I threw ambition out the window this weekend and did a lazy sewing project.
Mom and I spent way too much time trying to find vinyl yardage we liked before it finally occurred to us that we could just buy clear vinyl and then get whatever cloth print we wanted to put under it. Doh!
I made a cowboy tablecloth a few months ago. It was a lot of work. The top was one solid piece and then the sides were sewn on in strips with mitered corners, so the seams ran along the edges of the tabletop.
It's adorable, though, and it looks great with my Fiesta dishes. We even found a boot-and-hat set of salt and pepper shakers. The hat looks exactly like the hats in the fabric.
I made another, more generic, tablecloth this weekend. I was lazy this time, though. I got four yards--our kitchen table is an older one, probably from the 1920's, and is 50 by 40 inches, so storebought tablecloths don't fit it very nicely--cut it into two two-yard pieces, and seamed them down the long sides. Then I trimmed and narrow-hemmed the edges. Since the middle seam was along a selvage edge it didn't need extra finishing; I just pressed it open (OK, I did topstitch it, but without folding it over, just to hold it down). I thought it would make a lump but you can almost not feel it on the table, much less see it.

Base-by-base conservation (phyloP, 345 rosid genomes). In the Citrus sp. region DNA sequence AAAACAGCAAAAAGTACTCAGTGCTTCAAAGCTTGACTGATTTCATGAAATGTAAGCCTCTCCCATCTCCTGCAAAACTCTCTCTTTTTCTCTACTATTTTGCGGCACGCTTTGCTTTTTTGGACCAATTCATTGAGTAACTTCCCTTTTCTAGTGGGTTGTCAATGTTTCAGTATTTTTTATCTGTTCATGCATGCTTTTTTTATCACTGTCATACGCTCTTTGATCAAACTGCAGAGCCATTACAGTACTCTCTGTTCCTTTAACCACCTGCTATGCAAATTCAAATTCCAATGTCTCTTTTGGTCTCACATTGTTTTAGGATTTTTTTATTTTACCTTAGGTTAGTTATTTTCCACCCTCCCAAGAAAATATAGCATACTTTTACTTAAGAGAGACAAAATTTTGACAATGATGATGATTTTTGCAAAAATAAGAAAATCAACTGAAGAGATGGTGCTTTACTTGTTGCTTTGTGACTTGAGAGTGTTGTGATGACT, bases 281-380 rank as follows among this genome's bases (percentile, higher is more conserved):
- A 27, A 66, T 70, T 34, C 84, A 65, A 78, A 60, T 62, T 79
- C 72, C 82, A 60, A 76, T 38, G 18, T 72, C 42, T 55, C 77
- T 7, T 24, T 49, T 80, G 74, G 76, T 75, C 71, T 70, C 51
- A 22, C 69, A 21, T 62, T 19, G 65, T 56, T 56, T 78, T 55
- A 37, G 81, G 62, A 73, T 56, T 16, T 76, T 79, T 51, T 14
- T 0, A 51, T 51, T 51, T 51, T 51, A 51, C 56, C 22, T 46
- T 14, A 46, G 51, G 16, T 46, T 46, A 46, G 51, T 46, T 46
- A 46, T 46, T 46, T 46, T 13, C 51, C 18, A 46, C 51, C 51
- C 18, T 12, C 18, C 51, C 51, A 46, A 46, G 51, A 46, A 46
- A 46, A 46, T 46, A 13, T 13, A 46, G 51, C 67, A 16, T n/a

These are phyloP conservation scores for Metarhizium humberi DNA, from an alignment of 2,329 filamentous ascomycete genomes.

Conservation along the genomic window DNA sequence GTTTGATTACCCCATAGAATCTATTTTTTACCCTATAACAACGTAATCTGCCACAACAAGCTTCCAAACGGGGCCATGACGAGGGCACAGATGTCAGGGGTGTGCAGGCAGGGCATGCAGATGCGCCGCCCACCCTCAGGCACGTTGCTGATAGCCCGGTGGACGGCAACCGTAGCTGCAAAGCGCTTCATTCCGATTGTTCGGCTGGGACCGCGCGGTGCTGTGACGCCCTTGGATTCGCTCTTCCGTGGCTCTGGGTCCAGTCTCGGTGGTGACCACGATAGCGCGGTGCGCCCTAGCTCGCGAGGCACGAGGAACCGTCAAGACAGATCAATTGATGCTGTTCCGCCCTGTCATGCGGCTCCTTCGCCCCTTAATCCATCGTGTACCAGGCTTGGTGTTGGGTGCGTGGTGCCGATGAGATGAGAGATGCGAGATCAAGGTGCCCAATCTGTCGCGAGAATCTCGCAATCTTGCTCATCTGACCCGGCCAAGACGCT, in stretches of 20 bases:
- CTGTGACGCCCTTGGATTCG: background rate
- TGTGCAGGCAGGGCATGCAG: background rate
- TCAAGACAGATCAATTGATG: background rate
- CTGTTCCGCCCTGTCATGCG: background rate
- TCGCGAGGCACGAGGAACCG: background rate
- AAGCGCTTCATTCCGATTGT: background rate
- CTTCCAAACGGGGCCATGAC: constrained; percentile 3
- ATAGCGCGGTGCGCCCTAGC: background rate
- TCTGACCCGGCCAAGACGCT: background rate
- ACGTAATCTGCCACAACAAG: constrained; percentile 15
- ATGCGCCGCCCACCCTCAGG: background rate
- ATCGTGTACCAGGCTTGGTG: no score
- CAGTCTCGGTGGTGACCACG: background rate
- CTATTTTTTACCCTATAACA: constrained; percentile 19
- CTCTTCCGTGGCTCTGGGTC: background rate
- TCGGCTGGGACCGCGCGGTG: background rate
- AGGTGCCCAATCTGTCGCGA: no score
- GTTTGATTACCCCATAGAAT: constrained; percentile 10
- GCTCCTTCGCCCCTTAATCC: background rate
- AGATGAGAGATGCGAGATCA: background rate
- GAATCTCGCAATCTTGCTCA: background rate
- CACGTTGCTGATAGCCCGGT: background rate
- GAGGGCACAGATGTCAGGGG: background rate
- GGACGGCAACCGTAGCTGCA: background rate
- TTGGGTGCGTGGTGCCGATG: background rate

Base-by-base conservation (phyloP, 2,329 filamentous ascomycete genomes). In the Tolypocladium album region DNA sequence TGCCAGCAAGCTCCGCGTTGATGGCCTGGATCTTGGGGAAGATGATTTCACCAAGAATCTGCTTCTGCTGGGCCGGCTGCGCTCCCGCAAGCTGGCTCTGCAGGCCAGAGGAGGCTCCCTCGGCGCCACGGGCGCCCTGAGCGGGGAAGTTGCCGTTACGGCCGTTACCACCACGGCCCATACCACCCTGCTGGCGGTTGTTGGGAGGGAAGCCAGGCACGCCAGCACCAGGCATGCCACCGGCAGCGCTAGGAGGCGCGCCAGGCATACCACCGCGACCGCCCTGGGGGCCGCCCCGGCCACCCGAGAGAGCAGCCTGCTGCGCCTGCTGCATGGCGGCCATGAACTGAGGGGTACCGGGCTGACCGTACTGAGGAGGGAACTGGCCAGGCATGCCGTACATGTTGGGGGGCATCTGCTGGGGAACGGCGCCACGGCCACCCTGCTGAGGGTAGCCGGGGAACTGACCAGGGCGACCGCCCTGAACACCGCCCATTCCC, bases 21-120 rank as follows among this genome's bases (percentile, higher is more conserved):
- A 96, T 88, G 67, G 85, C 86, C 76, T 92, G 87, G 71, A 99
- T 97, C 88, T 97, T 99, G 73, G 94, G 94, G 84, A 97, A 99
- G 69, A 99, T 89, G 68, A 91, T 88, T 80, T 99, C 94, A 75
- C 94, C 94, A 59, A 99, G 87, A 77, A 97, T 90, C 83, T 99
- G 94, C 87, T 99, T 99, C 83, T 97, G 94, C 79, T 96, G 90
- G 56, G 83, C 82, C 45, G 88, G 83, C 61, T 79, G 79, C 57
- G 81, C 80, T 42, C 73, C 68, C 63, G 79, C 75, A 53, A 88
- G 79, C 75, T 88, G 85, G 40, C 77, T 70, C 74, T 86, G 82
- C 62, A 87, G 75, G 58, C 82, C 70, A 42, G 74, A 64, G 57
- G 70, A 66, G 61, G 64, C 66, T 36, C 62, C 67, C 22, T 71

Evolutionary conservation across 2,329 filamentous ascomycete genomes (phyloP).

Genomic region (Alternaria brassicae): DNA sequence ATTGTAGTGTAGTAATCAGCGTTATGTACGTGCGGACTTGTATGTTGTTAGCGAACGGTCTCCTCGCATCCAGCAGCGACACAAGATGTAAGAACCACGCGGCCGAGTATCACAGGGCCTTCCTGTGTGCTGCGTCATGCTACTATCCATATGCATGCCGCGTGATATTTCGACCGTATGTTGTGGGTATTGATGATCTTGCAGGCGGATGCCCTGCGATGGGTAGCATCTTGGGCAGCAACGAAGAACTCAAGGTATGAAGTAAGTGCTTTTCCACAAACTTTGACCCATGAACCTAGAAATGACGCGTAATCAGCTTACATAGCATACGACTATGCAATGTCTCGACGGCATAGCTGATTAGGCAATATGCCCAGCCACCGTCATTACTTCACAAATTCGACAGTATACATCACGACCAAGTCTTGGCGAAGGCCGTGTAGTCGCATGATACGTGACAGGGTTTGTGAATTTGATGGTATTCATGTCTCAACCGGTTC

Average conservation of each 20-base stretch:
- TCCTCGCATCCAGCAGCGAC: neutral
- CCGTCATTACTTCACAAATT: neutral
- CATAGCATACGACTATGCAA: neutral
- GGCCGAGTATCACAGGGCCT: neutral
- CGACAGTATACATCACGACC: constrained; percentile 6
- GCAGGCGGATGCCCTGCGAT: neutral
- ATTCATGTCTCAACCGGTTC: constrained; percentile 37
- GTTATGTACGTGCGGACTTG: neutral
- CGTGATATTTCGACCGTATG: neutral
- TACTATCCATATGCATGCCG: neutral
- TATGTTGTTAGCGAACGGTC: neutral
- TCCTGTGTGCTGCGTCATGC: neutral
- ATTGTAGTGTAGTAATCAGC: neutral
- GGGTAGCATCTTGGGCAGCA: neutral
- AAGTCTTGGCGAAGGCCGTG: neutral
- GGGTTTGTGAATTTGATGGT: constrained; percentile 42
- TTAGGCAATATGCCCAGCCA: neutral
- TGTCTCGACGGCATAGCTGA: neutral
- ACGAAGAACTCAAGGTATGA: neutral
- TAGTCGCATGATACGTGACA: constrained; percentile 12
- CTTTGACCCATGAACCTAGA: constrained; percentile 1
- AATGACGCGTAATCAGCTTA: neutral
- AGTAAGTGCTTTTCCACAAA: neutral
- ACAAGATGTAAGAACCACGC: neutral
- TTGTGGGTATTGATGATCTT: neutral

The only mitering was on the corners of the hem:
The fabric was DQ Quilts Collection Croquet Floral Plaid (Denyse Schmidt for Joann's Craft stores) in blue. I like this. It's a bit country but not saccharine, and a bit 1940's but not too flowery, and the blue is a nice shade:
Our kitchen is basically country decor--golden-oak Colonial cabinets with blue and white walls, wainscoting, and curtains, and lots of decorative knick-knacks. Very 1989, and it's not my ideal decor but it's suitable to the house and we'd have to gut the kitchen and breakfast room, and get rid of all of our furniture, to change it. No, thanks.
But I like it. It was much easier and the middle seam is really not obtrusive. Definitely not obtrusive enough to make me want to go to the bother of mitering corners again: